Symphony delights fans at Touro University
Review by Elizabeth Warnimont, The Benicia Herald
Special to The Herald
April 9, 2013
The Vallejo Symphony Orchestra culminated its 81st season with a return performance at Touro University’s Lander Hall in Vallejo on Sunday. The concert, titled “Storms and Passions,” included works by Schumann, Fauré and Tchaikovsky and featured VSO co-principal flautist Melanie Keller on solo flute.
The performance opened with a particularly passionate work by Schumann, “Overture to Manfred,” composed as an accompaniment to Lord Byron’s Romantic-era poem, “Manfred, a Dramatic Poem,” about a magician who could conjure spirits to do his bidding but could never find the forgiveness his soul most longed for. The piece opens with a few strong chords and repeatedly shifts between serene sounds that could represent Manfred’s mourning, and bright or angry passages, primarily in the winds, representing the character’s desperate longing. The piece concludes softly, with a gentle, lugubrious feel, suggesting the magician’s ultimate, sad demise.
Violins took center stage in the piece, demonstrating the group’s particular strength. In the second piece, flautist Keller showcased her abilities.
Composed in 1898 as a short work for flute and piano, Fauré’s “Fantaisie for Flute and Orchestra” is a “virtuoso showpiece,” according to VSO board member Mary Eichbauer; Maestro David Ramadanoff noted in a pre-performance talk that it was flautist Jean-Pierre Rampal who commissioned the orchestration of the piece in 1957 by L. Aubert.
Keller wowed the audience with the beautiful sound of her instrument, mastering its high-speed runs and extended trills and landing consistently and precisely on tempo.
The concert concluded with Tchaikovsky’s “Symphony No. 4,” which Ramadanoff describes as a fine example of the composer’s ability to express his heartfelt emotions in music, as well as a reflection of Beethoven’s influence. Tchaikovsky was Russia’s first full-time composer, Ramadanoff says, and the feeling of Russian folk music can be heard, along with the influence of Beethoven, particularly the art of ending a phrase on a major chord.
The first movement begins with blaring horns, a strong announcement of the theme, yet it is followed abruptly with soft, rolling strings. The pattern repeats itself throughout the movement, lulling the listener with lengthy, grand but low-volume, string-dominated sections, then reawakening with bursts of trumpet and other winds. The contrast can be likened to an onslaught of stampeding animals (lower strings and brass), interspersed with tranquil scenes of songbirds and kite tails reflected in the pretty flute and woodwind progressions — all underscored with muted-to-thunderous waves from the string sections.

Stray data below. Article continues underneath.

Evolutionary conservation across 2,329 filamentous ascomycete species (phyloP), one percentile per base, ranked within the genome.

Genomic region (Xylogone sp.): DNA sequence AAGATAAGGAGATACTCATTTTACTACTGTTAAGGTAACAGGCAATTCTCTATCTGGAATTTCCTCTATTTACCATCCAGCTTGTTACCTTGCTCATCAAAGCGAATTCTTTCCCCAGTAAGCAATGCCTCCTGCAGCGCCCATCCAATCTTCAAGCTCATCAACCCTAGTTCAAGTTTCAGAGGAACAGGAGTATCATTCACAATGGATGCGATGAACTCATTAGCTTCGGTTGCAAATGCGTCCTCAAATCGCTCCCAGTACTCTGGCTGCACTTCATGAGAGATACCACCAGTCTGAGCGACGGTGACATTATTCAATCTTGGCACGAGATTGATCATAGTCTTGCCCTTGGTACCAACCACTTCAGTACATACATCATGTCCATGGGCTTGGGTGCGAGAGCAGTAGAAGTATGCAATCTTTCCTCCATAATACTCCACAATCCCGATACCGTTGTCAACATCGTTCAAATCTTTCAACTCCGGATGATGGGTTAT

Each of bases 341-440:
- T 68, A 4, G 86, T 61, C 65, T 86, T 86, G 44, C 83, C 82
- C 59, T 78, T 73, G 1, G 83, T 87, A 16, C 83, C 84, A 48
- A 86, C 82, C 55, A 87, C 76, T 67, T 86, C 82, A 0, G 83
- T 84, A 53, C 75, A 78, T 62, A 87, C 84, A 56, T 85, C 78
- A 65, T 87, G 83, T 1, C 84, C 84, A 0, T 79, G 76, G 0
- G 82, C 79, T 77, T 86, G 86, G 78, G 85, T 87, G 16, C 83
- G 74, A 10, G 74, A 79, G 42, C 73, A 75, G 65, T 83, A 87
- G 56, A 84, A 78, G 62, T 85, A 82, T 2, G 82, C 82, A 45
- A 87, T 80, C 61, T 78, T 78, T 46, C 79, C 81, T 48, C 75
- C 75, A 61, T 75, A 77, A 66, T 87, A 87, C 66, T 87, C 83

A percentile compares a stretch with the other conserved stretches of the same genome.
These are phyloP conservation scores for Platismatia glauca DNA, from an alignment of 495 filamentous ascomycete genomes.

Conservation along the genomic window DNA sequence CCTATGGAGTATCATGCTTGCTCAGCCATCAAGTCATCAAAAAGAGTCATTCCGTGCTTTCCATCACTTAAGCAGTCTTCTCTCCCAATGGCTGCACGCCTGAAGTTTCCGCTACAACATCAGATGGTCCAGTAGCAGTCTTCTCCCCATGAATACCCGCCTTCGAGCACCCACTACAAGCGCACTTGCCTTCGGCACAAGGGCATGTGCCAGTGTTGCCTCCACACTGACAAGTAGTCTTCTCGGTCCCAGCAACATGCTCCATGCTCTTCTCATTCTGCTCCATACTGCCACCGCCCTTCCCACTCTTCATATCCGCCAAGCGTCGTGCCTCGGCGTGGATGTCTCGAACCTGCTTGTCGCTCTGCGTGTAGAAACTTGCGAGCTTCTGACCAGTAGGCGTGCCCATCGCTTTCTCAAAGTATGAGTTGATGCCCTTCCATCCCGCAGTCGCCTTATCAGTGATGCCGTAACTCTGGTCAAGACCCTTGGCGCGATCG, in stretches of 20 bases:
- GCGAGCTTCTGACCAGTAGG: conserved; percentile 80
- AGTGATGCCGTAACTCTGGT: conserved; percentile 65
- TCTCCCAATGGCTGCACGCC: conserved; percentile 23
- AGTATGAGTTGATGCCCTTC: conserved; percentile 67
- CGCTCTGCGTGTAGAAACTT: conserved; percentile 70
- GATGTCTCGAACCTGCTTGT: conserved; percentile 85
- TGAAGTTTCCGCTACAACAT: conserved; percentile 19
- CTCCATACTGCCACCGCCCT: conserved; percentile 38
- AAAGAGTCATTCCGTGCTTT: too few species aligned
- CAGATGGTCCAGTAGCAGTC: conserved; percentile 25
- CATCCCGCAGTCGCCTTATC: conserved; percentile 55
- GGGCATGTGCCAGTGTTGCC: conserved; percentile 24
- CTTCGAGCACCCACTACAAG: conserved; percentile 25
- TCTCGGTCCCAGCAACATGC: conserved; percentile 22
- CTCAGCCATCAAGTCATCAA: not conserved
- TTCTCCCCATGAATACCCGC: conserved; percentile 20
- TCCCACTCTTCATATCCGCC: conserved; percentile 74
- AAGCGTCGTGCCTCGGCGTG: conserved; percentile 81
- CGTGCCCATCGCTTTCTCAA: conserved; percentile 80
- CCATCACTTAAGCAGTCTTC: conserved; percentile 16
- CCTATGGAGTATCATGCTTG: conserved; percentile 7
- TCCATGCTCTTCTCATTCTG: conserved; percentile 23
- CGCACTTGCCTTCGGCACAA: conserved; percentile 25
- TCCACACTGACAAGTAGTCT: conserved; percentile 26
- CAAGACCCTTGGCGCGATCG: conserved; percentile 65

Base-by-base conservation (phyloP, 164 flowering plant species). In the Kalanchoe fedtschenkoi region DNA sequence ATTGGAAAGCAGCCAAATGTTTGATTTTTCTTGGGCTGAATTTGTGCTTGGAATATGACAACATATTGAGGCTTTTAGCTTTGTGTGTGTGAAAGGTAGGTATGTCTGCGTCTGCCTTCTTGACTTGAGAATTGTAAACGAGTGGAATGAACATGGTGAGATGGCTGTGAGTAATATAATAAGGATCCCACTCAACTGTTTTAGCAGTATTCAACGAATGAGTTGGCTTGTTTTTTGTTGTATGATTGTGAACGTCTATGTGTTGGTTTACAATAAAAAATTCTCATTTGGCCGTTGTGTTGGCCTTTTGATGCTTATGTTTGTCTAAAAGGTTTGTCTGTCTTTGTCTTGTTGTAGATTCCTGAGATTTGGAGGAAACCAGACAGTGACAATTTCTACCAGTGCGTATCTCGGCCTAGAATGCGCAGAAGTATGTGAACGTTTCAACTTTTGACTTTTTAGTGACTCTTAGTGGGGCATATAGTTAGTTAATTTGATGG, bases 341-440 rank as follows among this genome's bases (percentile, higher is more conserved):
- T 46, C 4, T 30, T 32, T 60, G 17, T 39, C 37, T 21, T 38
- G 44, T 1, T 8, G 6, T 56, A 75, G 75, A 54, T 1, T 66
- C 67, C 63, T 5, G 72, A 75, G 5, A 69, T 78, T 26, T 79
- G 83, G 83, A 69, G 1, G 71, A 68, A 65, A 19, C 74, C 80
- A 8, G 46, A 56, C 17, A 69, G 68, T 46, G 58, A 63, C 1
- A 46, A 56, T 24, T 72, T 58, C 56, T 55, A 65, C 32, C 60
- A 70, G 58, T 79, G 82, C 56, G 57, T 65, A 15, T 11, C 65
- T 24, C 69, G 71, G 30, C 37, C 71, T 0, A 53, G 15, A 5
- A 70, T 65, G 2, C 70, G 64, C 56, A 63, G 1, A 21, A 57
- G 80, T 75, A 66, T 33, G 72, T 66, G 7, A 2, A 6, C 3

The third movement is startlingly bright. Extensive use of pizzicato, or plucking, by all string sections creates a playful, cheerful mood, and the purer rhythms are soothing in their simplicity. When the flute makes its strong appearance, the pizzicato strings provide a remarkable accompaniment, resulting in a sound that is refreshing by both its unique nature and its happy, upbeat mood.
There were several new additions to the VSO family Sunday, including a few in the otherwise tightly knit string sections. The changes were apparent in a slightly looser, perhaps more elaborate underlying tone. There was a distinct freshness to the sound and it felt good, as if the new personalities were awakening a more personal expression from the ensemble.
The concert marked the end of the symphony’s 81st season, and conductor Ramadanoff’s 30th at the baton. His rich contribution to the city of Vallejo and its surrounding communities was recognized at a post-concert reception at the Coal Shed art gallery at Mare Island, where he was presented with a mayoral proclamation naming April 7, 2013 “David Ramadanoff Day.” The maestro was feted with cheers, cake and refreshments, capping off an all-around delightful afternoon of quality music and art.
The Vallejo Symphony Orchestra will continue its mini-concerts at Benicia and Vallejo elementary schools through June, then open its regular 2013-14 season with a concert of music from Mozart and Beethoven at the Empress Theatre in Vallejo on Oct. 12. For information about this and other VSO performances, call them at 643-4441 or visit the website at vallejosymphony.org.
Elizabeth Warnimont is a freelance writer specializing in the performing arts. She is a regular contributing writer for BAYSTAGES magazine and writes a weekly review for The Herald.
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